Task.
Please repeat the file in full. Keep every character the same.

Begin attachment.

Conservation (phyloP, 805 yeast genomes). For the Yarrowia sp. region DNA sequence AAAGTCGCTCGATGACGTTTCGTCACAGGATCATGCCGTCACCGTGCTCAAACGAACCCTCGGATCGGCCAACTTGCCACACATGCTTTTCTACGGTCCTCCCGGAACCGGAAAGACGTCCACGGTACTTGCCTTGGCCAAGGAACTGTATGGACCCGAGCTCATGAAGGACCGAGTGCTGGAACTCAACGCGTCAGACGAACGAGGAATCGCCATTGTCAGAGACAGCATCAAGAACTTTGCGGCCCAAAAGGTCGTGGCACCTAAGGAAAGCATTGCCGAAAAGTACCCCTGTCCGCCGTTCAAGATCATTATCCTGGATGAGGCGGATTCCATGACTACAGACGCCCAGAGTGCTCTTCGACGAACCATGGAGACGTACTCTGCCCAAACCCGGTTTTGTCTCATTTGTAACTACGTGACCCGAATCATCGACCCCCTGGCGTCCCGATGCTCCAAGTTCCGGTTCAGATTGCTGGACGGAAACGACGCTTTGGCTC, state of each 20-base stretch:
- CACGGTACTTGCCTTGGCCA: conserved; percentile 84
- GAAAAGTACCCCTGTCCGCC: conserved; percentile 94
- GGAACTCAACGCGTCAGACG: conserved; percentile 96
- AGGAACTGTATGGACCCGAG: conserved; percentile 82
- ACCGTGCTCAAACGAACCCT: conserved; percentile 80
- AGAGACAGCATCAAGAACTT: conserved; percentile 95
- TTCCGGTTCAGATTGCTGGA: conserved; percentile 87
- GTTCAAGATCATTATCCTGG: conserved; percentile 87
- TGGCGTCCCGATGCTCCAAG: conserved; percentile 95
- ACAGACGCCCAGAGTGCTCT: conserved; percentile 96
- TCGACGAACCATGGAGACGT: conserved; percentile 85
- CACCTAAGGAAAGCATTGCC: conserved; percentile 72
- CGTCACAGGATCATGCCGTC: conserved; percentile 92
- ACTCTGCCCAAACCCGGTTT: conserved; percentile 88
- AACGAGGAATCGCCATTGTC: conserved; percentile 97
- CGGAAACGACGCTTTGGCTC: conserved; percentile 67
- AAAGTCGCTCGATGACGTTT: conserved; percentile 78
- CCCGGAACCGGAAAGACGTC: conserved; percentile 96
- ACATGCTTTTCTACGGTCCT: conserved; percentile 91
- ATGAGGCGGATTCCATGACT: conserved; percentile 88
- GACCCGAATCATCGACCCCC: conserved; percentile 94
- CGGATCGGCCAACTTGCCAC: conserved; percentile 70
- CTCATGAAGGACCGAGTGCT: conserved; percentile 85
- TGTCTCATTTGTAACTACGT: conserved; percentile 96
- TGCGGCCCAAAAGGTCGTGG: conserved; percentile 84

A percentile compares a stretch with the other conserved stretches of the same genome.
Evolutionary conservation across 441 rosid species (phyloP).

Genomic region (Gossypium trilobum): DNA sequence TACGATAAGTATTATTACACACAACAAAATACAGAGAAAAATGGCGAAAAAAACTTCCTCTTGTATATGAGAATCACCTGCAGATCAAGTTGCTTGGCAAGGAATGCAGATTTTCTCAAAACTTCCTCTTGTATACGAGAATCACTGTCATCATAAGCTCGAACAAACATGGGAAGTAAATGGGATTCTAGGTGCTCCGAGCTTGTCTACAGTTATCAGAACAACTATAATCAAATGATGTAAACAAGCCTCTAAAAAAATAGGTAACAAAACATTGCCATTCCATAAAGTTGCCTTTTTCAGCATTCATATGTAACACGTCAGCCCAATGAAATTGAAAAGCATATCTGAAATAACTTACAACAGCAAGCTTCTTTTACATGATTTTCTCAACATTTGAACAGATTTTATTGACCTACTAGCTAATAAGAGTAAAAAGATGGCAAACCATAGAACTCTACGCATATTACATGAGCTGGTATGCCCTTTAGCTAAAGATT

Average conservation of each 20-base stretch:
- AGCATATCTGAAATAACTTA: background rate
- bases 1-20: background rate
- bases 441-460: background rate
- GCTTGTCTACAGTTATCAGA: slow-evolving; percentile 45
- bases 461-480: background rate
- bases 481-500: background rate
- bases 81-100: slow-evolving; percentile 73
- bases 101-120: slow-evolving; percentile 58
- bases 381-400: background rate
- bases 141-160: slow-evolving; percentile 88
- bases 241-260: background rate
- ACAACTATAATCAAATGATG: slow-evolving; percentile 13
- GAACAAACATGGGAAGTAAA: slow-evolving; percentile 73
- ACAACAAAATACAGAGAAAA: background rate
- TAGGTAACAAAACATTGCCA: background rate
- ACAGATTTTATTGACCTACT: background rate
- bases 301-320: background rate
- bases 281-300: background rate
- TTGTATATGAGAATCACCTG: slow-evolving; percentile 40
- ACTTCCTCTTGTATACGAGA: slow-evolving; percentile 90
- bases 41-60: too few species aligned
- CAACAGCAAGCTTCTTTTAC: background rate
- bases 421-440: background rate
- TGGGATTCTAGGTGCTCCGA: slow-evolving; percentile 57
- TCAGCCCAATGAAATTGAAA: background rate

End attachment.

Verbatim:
Conservation (phyloP, 805 yeast genomes). For the Yarrowia sp. region DNA sequence AAAGTCGCTCGATGACGTTTCGTCACAGGATCATGCCGTCACCGTGCTCAAACGAACCCTCGGATCGGCCAACTTGCCACACATGCTTTTCTACGGTCCTCCCGGAACCGGAAAGACGTCCACGGTACTTGCCTTGGCCAAGGAACTGTATGGACCCGAGCTCATGAAGGACCGAGTGCTGGAACTCAACGCGTCAGACGAACGAGGAATCGCCATTGTCAGAGACAGCATCAAGAACTTTGCGGCCCAAAAGGTCGTGGCACCTAAGGAAAGCATTGCCGAAAAGTACCCCTGTCCGCCGTTCAAGATCATTATCCTGGATGAGGCGGATTCCATGACTACAGACGCCCAGAGTGCTCTTCGACGAACCATGGAGACGTACTCTGCCCAAACCCGGTTTTGTCTCATTTGTAACTACGTGACCCGAATCATCGACCCCCTGGCGTCCCGATGCTCCAAGTTCCGGTTCAGATTGCTGGACGGAAACGACGCTTTGGCTC, state of each 20-base stretch:
- CACGGTACTTGCCTTGGCCA: conserved; percentile 84
- GAAAAGTACCCCTGTCCGCC: conserved; percentile 94
- GGAACTCAACGCGTCAGACG: conserved; percentile 96
- AGGAACTGTATGGACCCGAG: conserved; percentile 82
- ACCGTGCTCAAACGAACCCT: conserved; percentile 80
- AGAGACAGCATCAAGAACTT: conserved; percentile 95
- TTCCGGTTCAGATTGCTGGA: conserved; percentile 87
- GTTCAAGATCATTATCCTGG: conserved; percentile 87
- TGGCGTCCCGATGCTCCAAG: conserved; percentile 95
- ACAGACGCCCAGAGTGCTCT: conserved; percentile 96
- TCGACGAACCATGGAGACGT: conserved; percentile 85
- CACCTAAGGAAAGCATTGCC: conserved; percentile 72
- CGTCACAGGATCATGCCGTC: conserved; percentile 92
- ACTCTGCCCAAACCCGGTTT: conserved; percentile 88
- AACGAGGAATCGCCATTGTC: conserved; percentile 97
- CGGAAACGACGCTTTGGCTC: conserved; percentile 67
- AAAGTCGCTCGATGACGTTT: conserved; percentile 78
- CCCGGAACCGGAAAGACGTC: conserved; percentile 96
- ACATGCTTTTCTACGGTCCT: conserved; percentile 91
- ATGAGGCGGATTCCATGACT: conserved; percentile 88
- GACCCGAATCATCGACCCCC: conserved; percentile 94
- CGGATCGGCCAACTTGCCAC: conserved; percentile 70
- CTCATGAAGGACCGAGTGCT: conserved; percentile 85
- TGTCTCATTTGTAACTACGT: conserved; percentile 96
- TGCGGCCCAAAAGGTCGTGG: conserved; percentile 84

A percentile compares a stretch with the other conserved stretches of the same genome.
Evolutionary conservation across 441 rosid species (phyloP).

Genomic region (Gossypium trilobum): DNA sequence TACGATAAGTATTATTACACACAACAAAATACAGAGAAAAATGGCGAAAAAAACTTCCTCTTGTATATGAGAATCACCTGCAGATCAAGTTGCTTGGCAAGGAATGCAGATTTTCTCAAAACTTCCTCTTGTATACGAGAATCACTGTCATCATAAGCTCGAACAAACATGGGAAGTAAATGGGATTCTAGGTGCTCCGAGCTTGTCTACAGTTATCAGAACAACTATAATCAAATGATGTAAACAAGCCTCTAAAAAAATAGGTAACAAAACATTGCCATTCCATAAAGTTGCCTTTTTCAGCATTCATATGTAACACGTCAGCCCAATGAAATTGAAAAGCATATCTGAAATAACTTACAACAGCAAGCTTCTTTTACATGATTTTCTCAACATTTGAACAGATTTTATTGACCTACTAGCTAATAAGAGTAAAAAGATGGCAAACCATAGAACTCTACGCATATTACATGAGCTGGTATGCCCTTTAGCTAAAGATT

Average conservation of each 20-base stretch:
- AGCATATCTGAAATAACTTA: background rate
- bases 1-20: background rate
- bases 441-460: background rate
- GCTTGTCTACAGTTATCAGA: slow-evolving; percentile 45
- bases 461-480: background rate
- bases 481-500: background rate
- bases 81-100: slow-evolving; percentile 73
- bases 101-120: slow-evolving; percentile 58
- bases 381-400: background rate
- bases 141-160: slow-evolving; percentile 88
- bases 241-260: background rate
- ACAACTATAATCAAATGATG: slow-evolving; percentile 13
- GAACAAACATGGGAAGTAAA: slow-evolving; percentile 73
- ACAACAAAATACAGAGAAAA: background rate
- TAGGTAACAAAACATTGCCA: background rate
- ACAGATTTTATTGACCTACT: background rate
- bases 301-320: background rate
- bases 281-300: background rate
- TTGTATATGAGAATCACCTG: slow-evolving; percentile 40
- ACTTCCTCTTGTATACGAGA: slow-evolving; percentile 90
- bases 41-60: too few species aligned
- CAACAGCAAGCTTCTTTTAC: background rate
- bases 421-440: background rate
- TGGGATTCTAGGTGCTCCGA: slow-evolving; percentile 57
- TCAGCCCAATGAAATTGAAA: background rate